Your house is in order, your neighborhood an ecotopia. Now, how about the rest of the country? I was all set to spend a few hours dreaming up a vision for an energy independent nation, but it turns out Senator Jeff Merkley (D-OR) has already done it. Merkley’s “Now or Never” Oil Independence Plan calls for the United States to go on an 8.3 million barrel-a-day oil diet and eliminate all non-North American foreign oil imports by 2030.
Two recent news items underscore the urgency of the energy crisis. The Wall Street Journal reported on July 13 that the Department of Energy has delayed plans to shore up its crude oil inventories, the accuracy of which has been harshly criticized by an independent consulting firm. So basically, we have no idea how much oil we’ve got stockpiled. Imagine if banks didn’t know how much money they were lending and suddenly found themselves insolvent (oh yeah, I guess that happened). It goes without saying that our government needs to know how much oil we’ve got well before the bottom of barrel is in sight. The other clarion call came from insurance giant Lloyd’s of London, which issued a report last week warning of an impending oil crunch that will have “catastrophic consequences” for businesses caught unprepared for soaring oil prices.
Senator Merkley’s oil diet focuses on fuel efficiency-if we simply incentivize the manufacture of electric vehicles and bring fuel efficiency standards back up to where they were during the 1970s oil crisis, we’ll save 3.2 billion barrels of oil a day. Do the math-3.2 billion barrels of oil painlessly saved and we’re already more than a third of the way there-sweet! Another painless 2 billion barrels a day can be saved with hybrid and fuel-efficient trucks, tractors, trains, planes and other heavy vehicles.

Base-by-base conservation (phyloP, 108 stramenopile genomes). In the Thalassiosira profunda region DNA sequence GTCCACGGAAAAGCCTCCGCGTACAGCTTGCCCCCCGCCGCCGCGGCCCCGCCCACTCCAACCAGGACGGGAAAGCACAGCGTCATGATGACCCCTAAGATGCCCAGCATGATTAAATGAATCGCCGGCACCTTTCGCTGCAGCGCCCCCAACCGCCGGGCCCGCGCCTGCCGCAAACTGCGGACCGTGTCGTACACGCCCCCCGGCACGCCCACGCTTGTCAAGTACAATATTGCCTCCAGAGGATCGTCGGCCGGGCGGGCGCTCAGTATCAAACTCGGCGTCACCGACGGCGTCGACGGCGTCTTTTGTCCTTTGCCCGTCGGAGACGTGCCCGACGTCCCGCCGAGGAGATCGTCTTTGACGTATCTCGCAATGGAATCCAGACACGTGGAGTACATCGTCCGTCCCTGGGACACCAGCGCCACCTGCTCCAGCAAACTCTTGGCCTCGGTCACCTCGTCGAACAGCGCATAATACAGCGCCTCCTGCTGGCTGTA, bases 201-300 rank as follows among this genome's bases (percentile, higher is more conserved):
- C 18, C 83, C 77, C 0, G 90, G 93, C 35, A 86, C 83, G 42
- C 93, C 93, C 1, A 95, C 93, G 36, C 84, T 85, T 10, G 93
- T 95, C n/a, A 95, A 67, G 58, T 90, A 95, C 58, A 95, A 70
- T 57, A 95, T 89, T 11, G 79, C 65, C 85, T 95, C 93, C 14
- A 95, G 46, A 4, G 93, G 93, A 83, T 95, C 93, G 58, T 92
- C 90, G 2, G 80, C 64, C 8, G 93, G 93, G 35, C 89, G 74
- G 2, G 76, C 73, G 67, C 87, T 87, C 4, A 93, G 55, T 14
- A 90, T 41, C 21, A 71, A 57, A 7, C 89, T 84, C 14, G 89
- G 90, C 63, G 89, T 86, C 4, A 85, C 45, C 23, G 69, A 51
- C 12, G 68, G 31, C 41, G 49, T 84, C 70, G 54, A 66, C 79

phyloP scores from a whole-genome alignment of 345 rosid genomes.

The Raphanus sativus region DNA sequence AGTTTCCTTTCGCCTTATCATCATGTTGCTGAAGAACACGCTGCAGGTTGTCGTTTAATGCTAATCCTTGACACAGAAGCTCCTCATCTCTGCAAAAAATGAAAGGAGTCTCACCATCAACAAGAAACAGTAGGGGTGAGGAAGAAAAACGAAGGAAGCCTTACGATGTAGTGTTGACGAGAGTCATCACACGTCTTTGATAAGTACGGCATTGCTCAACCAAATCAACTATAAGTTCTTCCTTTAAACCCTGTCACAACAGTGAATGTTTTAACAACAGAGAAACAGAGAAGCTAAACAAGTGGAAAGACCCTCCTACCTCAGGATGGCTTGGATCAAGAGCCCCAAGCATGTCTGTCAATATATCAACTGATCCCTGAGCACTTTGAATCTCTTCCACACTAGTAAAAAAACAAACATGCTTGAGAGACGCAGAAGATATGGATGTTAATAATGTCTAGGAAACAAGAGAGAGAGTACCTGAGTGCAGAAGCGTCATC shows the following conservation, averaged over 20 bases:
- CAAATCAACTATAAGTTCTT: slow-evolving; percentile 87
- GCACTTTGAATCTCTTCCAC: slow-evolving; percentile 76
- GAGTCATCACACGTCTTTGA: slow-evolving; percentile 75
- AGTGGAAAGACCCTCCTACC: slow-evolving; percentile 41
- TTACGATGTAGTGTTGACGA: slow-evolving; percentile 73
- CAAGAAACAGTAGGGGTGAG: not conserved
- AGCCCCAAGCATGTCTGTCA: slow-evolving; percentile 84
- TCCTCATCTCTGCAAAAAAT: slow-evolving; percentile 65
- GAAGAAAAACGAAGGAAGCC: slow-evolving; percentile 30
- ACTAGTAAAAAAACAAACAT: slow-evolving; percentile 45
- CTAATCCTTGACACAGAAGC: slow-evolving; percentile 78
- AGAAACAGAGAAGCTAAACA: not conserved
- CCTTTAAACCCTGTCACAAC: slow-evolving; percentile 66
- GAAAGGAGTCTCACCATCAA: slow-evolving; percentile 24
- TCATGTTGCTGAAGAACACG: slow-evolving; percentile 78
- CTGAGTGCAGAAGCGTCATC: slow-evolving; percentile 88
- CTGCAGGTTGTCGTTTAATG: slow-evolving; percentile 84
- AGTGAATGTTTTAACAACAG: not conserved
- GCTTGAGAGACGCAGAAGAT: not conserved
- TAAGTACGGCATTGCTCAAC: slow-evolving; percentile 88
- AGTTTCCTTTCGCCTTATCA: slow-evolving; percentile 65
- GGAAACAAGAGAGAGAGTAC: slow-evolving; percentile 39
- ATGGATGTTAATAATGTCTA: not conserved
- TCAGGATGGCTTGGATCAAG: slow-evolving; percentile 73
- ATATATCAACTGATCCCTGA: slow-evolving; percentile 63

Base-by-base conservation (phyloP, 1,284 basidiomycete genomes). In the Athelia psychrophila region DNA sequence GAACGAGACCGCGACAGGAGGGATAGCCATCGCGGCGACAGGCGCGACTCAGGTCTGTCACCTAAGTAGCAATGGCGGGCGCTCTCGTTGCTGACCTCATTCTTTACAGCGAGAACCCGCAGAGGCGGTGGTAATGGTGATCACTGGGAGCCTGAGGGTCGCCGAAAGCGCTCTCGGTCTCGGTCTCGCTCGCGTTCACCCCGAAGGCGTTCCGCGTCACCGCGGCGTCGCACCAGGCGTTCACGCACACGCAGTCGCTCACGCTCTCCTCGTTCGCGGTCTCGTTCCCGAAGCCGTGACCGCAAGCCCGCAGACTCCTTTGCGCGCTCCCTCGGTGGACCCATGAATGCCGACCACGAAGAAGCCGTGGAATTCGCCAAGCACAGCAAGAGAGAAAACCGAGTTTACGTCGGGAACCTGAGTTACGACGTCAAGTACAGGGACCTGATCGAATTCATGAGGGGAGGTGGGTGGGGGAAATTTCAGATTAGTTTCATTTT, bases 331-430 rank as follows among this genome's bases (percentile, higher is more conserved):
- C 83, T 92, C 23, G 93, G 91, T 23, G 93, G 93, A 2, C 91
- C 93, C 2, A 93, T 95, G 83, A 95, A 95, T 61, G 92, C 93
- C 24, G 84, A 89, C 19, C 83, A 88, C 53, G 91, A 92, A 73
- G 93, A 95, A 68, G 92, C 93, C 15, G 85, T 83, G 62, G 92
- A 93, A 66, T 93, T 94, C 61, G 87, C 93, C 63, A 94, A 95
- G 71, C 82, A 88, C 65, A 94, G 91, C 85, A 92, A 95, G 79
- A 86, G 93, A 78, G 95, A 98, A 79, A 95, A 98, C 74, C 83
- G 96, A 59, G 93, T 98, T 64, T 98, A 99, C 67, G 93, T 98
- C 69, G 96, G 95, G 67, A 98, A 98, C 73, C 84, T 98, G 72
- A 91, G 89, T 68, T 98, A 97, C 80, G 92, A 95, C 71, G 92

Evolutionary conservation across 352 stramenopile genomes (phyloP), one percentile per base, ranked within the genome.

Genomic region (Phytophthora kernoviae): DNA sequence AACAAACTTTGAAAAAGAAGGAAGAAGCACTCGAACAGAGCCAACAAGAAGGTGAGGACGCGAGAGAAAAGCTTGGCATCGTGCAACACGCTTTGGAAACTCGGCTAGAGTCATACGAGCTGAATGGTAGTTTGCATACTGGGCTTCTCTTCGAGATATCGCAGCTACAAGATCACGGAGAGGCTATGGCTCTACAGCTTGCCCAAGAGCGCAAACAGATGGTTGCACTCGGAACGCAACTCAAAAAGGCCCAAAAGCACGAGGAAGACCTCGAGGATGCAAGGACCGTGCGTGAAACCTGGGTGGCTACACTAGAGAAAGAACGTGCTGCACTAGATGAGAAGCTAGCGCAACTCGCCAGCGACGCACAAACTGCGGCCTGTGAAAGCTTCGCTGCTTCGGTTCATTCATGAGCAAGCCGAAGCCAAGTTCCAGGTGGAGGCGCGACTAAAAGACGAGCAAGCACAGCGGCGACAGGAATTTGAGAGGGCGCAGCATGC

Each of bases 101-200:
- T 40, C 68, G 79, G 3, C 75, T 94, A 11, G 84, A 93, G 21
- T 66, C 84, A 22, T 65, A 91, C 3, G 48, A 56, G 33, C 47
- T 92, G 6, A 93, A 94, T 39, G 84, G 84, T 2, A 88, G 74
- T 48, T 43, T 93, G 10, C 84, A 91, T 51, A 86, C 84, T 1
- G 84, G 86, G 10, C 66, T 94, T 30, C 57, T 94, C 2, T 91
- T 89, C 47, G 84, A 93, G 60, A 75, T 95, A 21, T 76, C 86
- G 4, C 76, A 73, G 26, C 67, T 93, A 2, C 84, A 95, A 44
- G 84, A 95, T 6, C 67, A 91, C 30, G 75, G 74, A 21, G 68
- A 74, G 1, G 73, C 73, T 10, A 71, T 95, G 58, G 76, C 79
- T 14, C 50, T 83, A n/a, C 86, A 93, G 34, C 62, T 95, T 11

The remaining 3 billion barrels a day will require us to invest in high speed rail (to replace short haul flights) and to redesign our cities for walkability and mass transit. Merkley would also empower the President to appoint a National Council on Energy Security which would work with EPA and the Departments of Energy, Transportation, Commerce and Defense. Good call-a coordinated approach to energy independence is vital.
I would add to Merkley’s plan the need to relocalize food production and distribution (given that the average morsel of food travels 1500 miles from farm to fork) and to invest heavily in building efficiency and renewable sources of electricity. What’s electricity got to do with our oil addiction? Well, if Merkley’s dream of a fleet of hybrid and electric vehicles comes to pass, we certainly don’t want all those vehicles getting charged up on coal. We need a Smart Grid that delivers renewable power to buildings that are prepared to use it efficiently-less electricity squandered on circa-1845 light bulbs, more for plug-in vehicles.
Finally, we need to consider the issue of culture change or, should I say, culture shock. The notion that “it’s a small world after all” is deeply ingrained in our culture-we believe we can go anywhere and obtain products from anywhere whenever we like. But going on an energy diet means shortening supply chains. Surely, chicken wings that fly 6000 miles from Shanghai to San Francisco are not sustainable. And yet, most of us don’t think twice about loading our carts full of cheap imports from Costco and Best Buy. It may sound like a fool’s errand, but changing our cultural values around consumption is as important to our energy security as putting up solar panels.
Author’s Note: There’s a wonderful book called “It Came from Berkeley” which proudly chronicles the progressive policies and inventions that originated in Berkeley, California (public radio, urban wild lands, integrated schools and, most importantly, California cuisine and hot tubs). We take these things for granted today, but back in the day people dismissed these ideas as unrealistic liberal Berkeley fantasies. As to the 8.3 Million Barrel-a-Day Oil Diet, let’s just say, “It came from Merkley.”